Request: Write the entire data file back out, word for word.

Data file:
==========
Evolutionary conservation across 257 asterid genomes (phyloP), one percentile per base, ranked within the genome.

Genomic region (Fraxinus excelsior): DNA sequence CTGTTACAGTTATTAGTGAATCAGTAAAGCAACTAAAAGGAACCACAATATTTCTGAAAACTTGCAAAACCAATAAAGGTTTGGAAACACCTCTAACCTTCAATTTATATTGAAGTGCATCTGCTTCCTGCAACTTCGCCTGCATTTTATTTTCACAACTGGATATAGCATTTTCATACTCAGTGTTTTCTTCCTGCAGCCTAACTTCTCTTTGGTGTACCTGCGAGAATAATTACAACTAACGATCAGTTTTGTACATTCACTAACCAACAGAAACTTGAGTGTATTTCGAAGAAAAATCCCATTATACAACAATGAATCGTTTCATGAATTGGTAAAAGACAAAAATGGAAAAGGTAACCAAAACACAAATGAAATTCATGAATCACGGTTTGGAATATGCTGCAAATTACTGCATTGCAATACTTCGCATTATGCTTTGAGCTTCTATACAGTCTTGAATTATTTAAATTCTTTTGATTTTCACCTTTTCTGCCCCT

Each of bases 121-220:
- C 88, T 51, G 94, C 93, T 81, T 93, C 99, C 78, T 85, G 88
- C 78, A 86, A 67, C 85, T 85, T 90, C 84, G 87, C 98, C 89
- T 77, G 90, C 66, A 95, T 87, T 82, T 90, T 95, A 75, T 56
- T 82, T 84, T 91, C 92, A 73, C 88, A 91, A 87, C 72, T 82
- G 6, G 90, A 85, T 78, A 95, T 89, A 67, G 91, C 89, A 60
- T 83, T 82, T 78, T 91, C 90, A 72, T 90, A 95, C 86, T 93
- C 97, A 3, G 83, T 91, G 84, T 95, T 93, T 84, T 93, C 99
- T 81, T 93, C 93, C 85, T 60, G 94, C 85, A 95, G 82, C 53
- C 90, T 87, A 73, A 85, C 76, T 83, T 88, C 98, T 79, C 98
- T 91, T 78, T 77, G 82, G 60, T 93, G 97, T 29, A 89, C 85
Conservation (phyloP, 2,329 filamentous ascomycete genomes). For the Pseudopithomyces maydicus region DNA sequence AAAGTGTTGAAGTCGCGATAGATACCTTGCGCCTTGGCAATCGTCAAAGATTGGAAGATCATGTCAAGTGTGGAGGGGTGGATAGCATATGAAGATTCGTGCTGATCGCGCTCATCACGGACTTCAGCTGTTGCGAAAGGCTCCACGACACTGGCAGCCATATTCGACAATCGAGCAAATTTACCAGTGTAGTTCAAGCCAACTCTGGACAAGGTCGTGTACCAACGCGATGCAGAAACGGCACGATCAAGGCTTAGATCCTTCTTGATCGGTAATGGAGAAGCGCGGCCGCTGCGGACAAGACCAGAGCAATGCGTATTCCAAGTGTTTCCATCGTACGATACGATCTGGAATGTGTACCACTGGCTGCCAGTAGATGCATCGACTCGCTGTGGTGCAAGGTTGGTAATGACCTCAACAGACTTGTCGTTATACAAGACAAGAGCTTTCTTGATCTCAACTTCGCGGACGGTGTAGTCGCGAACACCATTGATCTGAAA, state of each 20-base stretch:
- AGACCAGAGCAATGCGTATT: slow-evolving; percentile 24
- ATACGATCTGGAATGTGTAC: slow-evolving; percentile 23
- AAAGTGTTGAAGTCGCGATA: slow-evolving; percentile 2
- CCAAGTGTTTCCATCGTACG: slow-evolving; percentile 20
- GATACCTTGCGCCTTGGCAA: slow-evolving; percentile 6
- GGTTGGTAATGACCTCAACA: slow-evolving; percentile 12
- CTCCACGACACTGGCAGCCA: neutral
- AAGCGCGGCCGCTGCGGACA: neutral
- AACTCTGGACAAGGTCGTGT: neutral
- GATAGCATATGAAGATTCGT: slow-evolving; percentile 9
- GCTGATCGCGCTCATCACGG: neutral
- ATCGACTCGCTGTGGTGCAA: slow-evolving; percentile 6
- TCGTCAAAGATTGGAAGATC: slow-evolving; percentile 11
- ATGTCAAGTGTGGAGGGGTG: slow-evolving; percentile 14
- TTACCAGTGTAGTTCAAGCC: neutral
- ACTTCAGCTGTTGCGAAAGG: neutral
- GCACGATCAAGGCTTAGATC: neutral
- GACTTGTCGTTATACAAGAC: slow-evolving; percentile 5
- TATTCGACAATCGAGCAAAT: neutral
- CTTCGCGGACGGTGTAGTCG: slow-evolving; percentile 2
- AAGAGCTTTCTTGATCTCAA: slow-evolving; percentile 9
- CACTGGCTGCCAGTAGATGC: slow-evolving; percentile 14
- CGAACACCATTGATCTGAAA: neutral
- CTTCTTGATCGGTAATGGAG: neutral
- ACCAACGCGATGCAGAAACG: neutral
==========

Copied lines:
Evolutionary conservation across 257 asterid genomes (phyloP), one percentile per base, ranked within the genome.

Genomic region (Fraxinus excelsior): DNA sequence CTGTTACAGTTATTAGTGAATCAGTAAAGCAACTAAAAGGAACCACAATATTTCTGAAAACTTGCAAAACCAATAAAGGTTTGGAAACACCTCTAACCTTCAATTTATATTGAAGTGCATCTGCTTCCTGCAACTTCGCCTGCATTTTATTTTCACAACTGGATATAGCATTTTCATACTCAGTGTTTTCTTCCTGCAGCCTAACTTCTCTTTGGTGTACCTGCGAGAATAATTACAACTAACGATCAGTTTTGTACATTCACTAACCAACAGAAACTTGAGTGTATTTCGAAGAAAAATCCCATTATACAACAATGAATCGTTTCATGAATTGGTAAAAGACAAAAATGGAAAAGGTAACCAAAACACAAATGAAATTCATGAATCACGGTTTGGAATATGCTGCAAATTACTGCATTGCAATACTTCGCATTATGCTTTGAGCTTCTATACAGTCTTGAATTATTTAAATTCTTTTGATTTTCACCTTTTCTGCCCCT

Each of bases 121-220:
- C 88, T 51, G 94, C 93, T 81, T 93, C 99, C 78, T 85, G 88
- C 78, A 86, A 67, C 85, T 85, T 90, C 84, G 87, C 98, C 89
- T 77, G 90, C 66, A 95, T 87, T 82, T 90, T 95, A 75, T 56
- T 82, T 84, T 91, C 92, A 73, C 88, A 91, A 87, C 72, T 82
- G 6, G 90, A 85, T 78, A 95, T 89, A 67, G 91, C 89, A 60
- T 83, T 82, T 78, T 91, C 90, A 72, T 90, A 95, C 86, T 93
- C 97, A 3, G 83, T 91, G 84, T 95, T 93, T 84, T 93, C 99
- T 81, T 93, C 93, C 85, T 60, G 94, C 85, A 95, G 82, C 53
- C 90, T 87, A 73, A 85, C 76, T 83, T 88, C 98, T 79, C 98
- T 91, T 78, T 77, G 82, G 60, T 93, G 97, T 29, A 89, C 85
Conservation (phyloP, 2,329 filamentous ascomycete genomes). For the Pseudopithomyces maydicus region DNA sequence AAAGTGTTGAAGTCGCGATAGATACCTTGCGCCTTGGCAATCGTCAAAGATTGGAAGATCATGTCAAGTGTGGAGGGGTGGATAGCATATGAAGATTCGTGCTGATCGCGCTCATCACGGACTTCAGCTGTTGCGAAAGGCTCCACGACACTGGCAGCCATATTCGACAATCGAGCAAATTTACCAGTGTAGTTCAAGCCAACTCTGGACAAGGTCGTGTACCAACGCGATGCAGAAACGGCACGATCAAGGCTTAGATCCTTCTTGATCGGTAATGGAGAAGCGCGGCCGCTGCGGACAAGACCAGAGCAATGCGTATTCCAAGTGTTTCCATCGTACGATACGATCTGGAATGTGTACCACTGGCTGCCAGTAGATGCATCGACTCGCTGTGGTGCAAGGTTGGTAATGACCTCAACAGACTTGTCGTTATACAAGACAAGAGCTTTCTTGATCTCAACTTCGCGGACGGTGTAGTCGCGAACACCATTGATCTGAAA, state of each 20-base stretch:
- AGACCAGAGCAATGCGTATT: slow-evolving; percentile 24
- ATACGATCTGGAATGTGTAC: slow-evolving; percentile 23
- AAAGTGTTGAAGTCGCGATA: slow-evolving; percentile 2
- CCAAGTGTTTCCATCGTACG: slow-evolving; percentile 20
- GATACCTTGCGCCTTGGCAA: slow-evolving; percentile 6
- GGTTGGTAATGACCTCAACA: slow-evolving; percentile 12
- CTCCACGACACTGGCAGCCA: neutral
- AAGCGCGGCCGCTGCGGACA: neutral
- AACTCTGGACAAGGTCGTGT: neutral
- GATAGCATATGAAGATTCGT: slow-evolving; percentile 9
- GCTGATCGCGCTCATCACGG: neutral
- ATCGACTCGCTGTGGTGCAA: slow-evolving; percentile 6
- TCGTCAAAGATTGGAAGATC: slow-evolving; percentile 11
- ATGTCAAGTGTGGAGGGGTG: slow-evolving; percentile 14
- TTACCAGTGTAGTTCAAGCC: neutral
- ACTTCAGCTGTTGCGAAAGG: neutral
- GCACGATCAAGGCTTAGATC: neutral
- GACTTGTCGTTATACAAGAC: slow-evolving; percentile 5
- TATTCGACAATCGAGCAAAT: neutral
- CTTCGCGGACGGTGTAGTCG: slow-evolving; percentile 2
- AAGAGCTTTCTTGATCTCAA: slow-evolving; percentile 9
- CACTGGCTGCCAGTAGATGC: slow-evolving; percentile 14
- CGAACACCATTGATCTGAAA: neutral
- CTTCTTGATCGGTAATGGAG: neutral
- ACCAACGCGATGCAGAAACG: neutral